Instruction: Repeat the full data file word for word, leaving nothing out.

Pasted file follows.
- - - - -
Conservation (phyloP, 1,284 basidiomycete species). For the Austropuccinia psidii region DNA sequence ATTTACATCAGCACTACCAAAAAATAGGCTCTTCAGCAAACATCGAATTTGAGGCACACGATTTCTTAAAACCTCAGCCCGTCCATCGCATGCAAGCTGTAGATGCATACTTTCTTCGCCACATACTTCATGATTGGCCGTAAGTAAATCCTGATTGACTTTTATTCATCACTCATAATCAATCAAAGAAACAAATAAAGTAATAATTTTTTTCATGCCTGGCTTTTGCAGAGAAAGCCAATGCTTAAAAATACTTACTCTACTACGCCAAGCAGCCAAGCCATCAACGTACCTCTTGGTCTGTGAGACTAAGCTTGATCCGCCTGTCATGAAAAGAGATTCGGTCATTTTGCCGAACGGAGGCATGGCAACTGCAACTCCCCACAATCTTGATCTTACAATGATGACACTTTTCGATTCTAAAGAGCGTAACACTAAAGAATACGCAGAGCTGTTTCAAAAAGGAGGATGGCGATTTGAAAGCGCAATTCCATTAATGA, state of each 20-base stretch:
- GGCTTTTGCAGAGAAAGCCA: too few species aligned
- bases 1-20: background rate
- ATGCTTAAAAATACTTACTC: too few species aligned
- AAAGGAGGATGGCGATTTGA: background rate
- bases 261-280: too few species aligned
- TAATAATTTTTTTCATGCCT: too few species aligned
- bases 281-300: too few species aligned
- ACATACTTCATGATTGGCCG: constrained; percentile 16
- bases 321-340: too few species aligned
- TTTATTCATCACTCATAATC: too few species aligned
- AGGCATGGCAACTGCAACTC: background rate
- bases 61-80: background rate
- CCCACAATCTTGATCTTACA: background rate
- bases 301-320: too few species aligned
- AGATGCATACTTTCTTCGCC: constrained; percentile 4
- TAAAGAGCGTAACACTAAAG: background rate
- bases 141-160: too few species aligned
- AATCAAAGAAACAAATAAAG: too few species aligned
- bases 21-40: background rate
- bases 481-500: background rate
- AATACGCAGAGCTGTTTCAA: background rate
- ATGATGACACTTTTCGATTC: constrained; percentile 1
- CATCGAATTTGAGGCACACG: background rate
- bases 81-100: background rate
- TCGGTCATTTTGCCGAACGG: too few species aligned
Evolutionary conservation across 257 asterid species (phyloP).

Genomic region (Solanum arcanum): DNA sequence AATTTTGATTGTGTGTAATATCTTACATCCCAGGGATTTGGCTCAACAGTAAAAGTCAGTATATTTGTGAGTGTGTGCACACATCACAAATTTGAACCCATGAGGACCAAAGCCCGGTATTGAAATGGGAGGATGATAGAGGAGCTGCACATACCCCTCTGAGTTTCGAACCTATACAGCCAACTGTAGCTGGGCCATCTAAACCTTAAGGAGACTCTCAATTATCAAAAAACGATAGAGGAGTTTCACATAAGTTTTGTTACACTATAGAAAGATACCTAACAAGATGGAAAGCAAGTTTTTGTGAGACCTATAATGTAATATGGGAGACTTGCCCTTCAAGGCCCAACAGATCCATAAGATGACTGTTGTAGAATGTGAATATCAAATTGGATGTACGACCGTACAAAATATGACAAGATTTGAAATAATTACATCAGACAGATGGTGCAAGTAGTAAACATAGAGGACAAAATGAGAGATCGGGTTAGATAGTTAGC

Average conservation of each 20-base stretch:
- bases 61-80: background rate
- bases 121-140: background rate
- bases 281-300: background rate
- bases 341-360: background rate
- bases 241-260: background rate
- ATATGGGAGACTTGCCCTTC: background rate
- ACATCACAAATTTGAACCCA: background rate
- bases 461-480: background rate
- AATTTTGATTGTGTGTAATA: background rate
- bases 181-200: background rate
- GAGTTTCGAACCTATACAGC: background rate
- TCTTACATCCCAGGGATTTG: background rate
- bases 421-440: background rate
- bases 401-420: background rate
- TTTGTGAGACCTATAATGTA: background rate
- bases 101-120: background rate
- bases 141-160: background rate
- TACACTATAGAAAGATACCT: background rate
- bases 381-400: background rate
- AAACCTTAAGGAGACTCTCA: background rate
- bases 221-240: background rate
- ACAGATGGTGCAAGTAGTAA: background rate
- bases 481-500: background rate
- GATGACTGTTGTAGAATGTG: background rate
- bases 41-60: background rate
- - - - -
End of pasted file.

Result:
Conservation (phyloP, 1,284 basidiomycete species). For the Austropuccinia psidii region DNA sequence ATTTACATCAGCACTACCAAAAAATAGGCTCTTCAGCAAACATCGAATTTGAGGCACACGATTTCTTAAAACCTCAGCCCGTCCATCGCATGCAAGCTGTAGATGCATACTTTCTTCGCCACATACTTCATGATTGGCCGTAAGTAAATCCTGATTGACTTTTATTCATCACTCATAATCAATCAAAGAAACAAATAAAGTAATAATTTTTTTCATGCCTGGCTTTTGCAGAGAAAGCCAATGCTTAAAAATACTTACTCTACTACGCCAAGCAGCCAAGCCATCAACGTACCTCTTGGTCTGTGAGACTAAGCTTGATCCGCCTGTCATGAAAAGAGATTCGGTCATTTTGCCGAACGGAGGCATGGCAACTGCAACTCCCCACAATCTTGATCTTACAATGATGACACTTTTCGATTCTAAAGAGCGTAACACTAAAGAATACGCAGAGCTGTTTCAAAAAGGAGGATGGCGATTTGAAAGCGCAATTCCATTAATGA, state of each 20-base stretch:
- GGCTTTTGCAGAGAAAGCCA: too few species aligned
- bases 1-20: background rate
- ATGCTTAAAAATACTTACTC: too few species aligned
- AAAGGAGGATGGCGATTTGA: background rate
- bases 261-280: too few species aligned
- TAATAATTTTTTTCATGCCT: too few species aligned
- bases 281-300: too few species aligned
- ACATACTTCATGATTGGCCG: constrained; percentile 16
- bases 321-340: too few species aligned
- TTTATTCATCACTCATAATC: too few species aligned
- AGGCATGGCAACTGCAACTC: background rate
- bases 61-80: background rate
- CCCACAATCTTGATCTTACA: background rate
- bases 301-320: too few species aligned
- AGATGCATACTTTCTTCGCC: constrained; percentile 4
- TAAAGAGCGTAACACTAAAG: background rate
- bases 141-160: too few species aligned
- AATCAAAGAAACAAATAAAG: too few species aligned
- bases 21-40: background rate
- bases 481-500: background rate
- AATACGCAGAGCTGTTTCAA: background rate
- ATGATGACACTTTTCGATTC: constrained; percentile 1
- CATCGAATTTGAGGCACACG: background rate
- bases 81-100: background rate
- TCGGTCATTTTGCCGAACGG: too few species aligned
Evolutionary conservation across 257 asterid species (phyloP).

Genomic region (Solanum arcanum): DNA sequence AATTTTGATTGTGTGTAATATCTTACATCCCAGGGATTTGGCTCAACAGTAAAAGTCAGTATATTTGTGAGTGTGTGCACACATCACAAATTTGAACCCATGAGGACCAAAGCCCGGTATTGAAATGGGAGGATGATAGAGGAGCTGCACATACCCCTCTGAGTTTCGAACCTATACAGCCAACTGTAGCTGGGCCATCTAAACCTTAAGGAGACTCTCAATTATCAAAAAACGATAGAGGAGTTTCACATAAGTTTTGTTACACTATAGAAAGATACCTAACAAGATGGAAAGCAAGTTTTTGTGAGACCTATAATGTAATATGGGAGACTTGCCCTTCAAGGCCCAACAGATCCATAAGATGACTGTTGTAGAATGTGAATATCAAATTGGATGTACGACCGTACAAAATATGACAAGATTTGAAATAATTACATCAGACAGATGGTGCAAGTAGTAAACATAGAGGACAAAATGAGAGATCGGGTTAGATAGTTAGC

Average conservation of each 20-base stretch:
- bases 61-80: background rate
- bases 121-140: background rate
- bases 281-300: background rate
- bases 341-360: background rate
- bases 241-260: background rate
- ATATGGGAGACTTGCCCTTC: background rate
- ACATCACAAATTTGAACCCA: background rate
- bases 461-480: background rate
- AATTTTGATTGTGTGTAATA: background rate
- bases 181-200: background rate
- GAGTTTCGAACCTATACAGC: background rate
- TCTTACATCCCAGGGATTTG: background rate
- bases 421-440: background rate
- bases 401-420: background rate
- TTTGTGAGACCTATAATGTA: background rate
- bases 101-120: background rate
- bases 141-160: background rate
- TACACTATAGAAAGATACCT: background rate
- bases 381-400: background rate
- AAACCTTAAGGAGACTCTCA: background rate
- bases 221-240: background rate
- ACAGATGGTGCAAGTAGTAA: background rate
- bases 481-500: background rate
- GATGACTGTTGTAGAATGTG: background rate
- bases 41-60: background rate